Remnantology

Dedicated to the examination of the remnants. Phil Levy's words in reference to history, archaeology, Judaism, academe, music, outdoorsing…

Category Archives: Missouri

Man Plans, God Laughs Tour, 2017. St Louis.

Finished the Katy Trail.

So here we are in St Louis, or “San loo-EE” as the locals call it, if they spoke French, and if they felt like it. We have spent the Saturday Zero Mile ritual with Robert “Buddy” Paulette (et famille), an old friend from grad school, a Rich Neck Alumnus, and as Sarah claims, one of the two or three funniest commentors on my Facebook feed–high praise given the level of the completion and the standards of the judge. She is right through–Buddy’s quick wit has given us all some true gems over the years. Buddy also is an accomplished scholar with a dynamic research agenda and some upcoming support from one of my favorite George Washington inflected institutions–ahem…. 

To get here, Xander and I finished off the Katy Trail in three days–two of them long ones. We hit the edge of some weather on the last day, but any delays were more due to my perennial quasi-rational fear of rain. All but one of my crashes have been rain-related and I am scarred. Again, Xander kindly indulged my hesitance once I felt a rain drop and saw a puddle, but in the end we still made 108 miles and slept in a nice Warm Showers home when done. We miscounted miles though and made the last 10 miles in the dark. The Katy is sort of hypnotizing already but under cover of darkness it is positively meditative. The next day was the ride into central San loo-EE–an urban ride with some fun hills and traffic dodging. Jews too! We passed a cemetery and a small party starting a burial. I stopped and hung at the back of the group to offer amens and wish the woman’s neshama an aliah in heaven. Having had to miss Gordon’s funeral, I was glad of the chance to pay some small set of respects here. The next Jew stop was a deli with a big blue and white star in the window. This was the first Jewish business I had seen in ages and in could not let it pass. Death and food–it sounds like a Woody Allen movie.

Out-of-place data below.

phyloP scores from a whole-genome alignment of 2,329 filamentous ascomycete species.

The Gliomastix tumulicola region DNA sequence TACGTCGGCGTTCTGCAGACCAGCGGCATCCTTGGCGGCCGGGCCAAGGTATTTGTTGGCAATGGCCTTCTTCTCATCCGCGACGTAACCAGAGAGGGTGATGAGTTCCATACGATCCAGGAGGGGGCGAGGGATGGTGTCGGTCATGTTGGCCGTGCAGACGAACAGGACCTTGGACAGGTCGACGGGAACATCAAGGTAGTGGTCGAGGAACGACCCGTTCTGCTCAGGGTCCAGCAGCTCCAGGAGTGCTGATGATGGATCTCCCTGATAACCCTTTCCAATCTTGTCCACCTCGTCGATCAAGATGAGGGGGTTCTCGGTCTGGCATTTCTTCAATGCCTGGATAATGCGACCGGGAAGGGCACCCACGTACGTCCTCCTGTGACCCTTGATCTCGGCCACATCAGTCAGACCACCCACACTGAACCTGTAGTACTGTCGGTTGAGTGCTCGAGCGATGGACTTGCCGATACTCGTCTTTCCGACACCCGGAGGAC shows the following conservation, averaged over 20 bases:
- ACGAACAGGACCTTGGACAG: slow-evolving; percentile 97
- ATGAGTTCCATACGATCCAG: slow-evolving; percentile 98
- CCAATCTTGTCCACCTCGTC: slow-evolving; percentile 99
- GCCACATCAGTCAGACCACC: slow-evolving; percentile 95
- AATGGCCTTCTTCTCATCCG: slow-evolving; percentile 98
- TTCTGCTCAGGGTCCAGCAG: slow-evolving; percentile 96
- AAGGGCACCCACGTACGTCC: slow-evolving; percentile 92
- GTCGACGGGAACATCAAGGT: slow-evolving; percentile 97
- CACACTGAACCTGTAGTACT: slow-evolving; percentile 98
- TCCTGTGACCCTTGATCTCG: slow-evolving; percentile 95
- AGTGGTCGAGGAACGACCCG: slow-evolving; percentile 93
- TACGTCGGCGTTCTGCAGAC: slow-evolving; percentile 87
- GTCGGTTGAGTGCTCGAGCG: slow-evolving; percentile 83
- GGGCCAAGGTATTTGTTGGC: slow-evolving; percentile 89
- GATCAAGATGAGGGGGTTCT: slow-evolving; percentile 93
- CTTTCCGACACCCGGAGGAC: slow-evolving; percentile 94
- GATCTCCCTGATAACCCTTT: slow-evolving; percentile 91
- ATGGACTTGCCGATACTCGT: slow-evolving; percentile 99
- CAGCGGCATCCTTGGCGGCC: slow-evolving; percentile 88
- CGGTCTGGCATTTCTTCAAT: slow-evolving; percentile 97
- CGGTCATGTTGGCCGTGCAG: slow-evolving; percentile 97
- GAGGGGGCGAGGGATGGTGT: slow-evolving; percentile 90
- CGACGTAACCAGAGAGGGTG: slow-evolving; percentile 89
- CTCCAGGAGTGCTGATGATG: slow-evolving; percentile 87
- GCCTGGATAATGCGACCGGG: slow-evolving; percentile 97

Once in town, we found our way to Big Shark–the bike store which everyone directed us to. Xander needed a new tire and a small esoteric recumbent part problem addressed. Luck on the former and failure on the later. Recumbents are tricky beast and eventually Xander had to find a specializing shop and even they lacked the part but had a work around. While at Big Shark though, I also took the chance to replace my shoes–three tours seems to be the limit for a pair and my bad habit of unclipping heel inward have left a mark. But that is in the past–I now have a new pair of tourable shoes. Now I need to learn to clip outward. 

After Big Shark, we rode a few more streets and we were in the Shaw neighborhood where Buddy and Bridget raise their son Mack in a really nicely redone home in a neck of town filled with other great looking homes. It was then that Xander faced his biggest test thus far–even though unsuspecting callow youth that he is, he had no idea what lay in store. The question was can he survive a day in the company of two historians. That is no small challenge and one that has withered many weaker souls. All signs though point to Xander having made it through with only an acceptable level of recontextualization.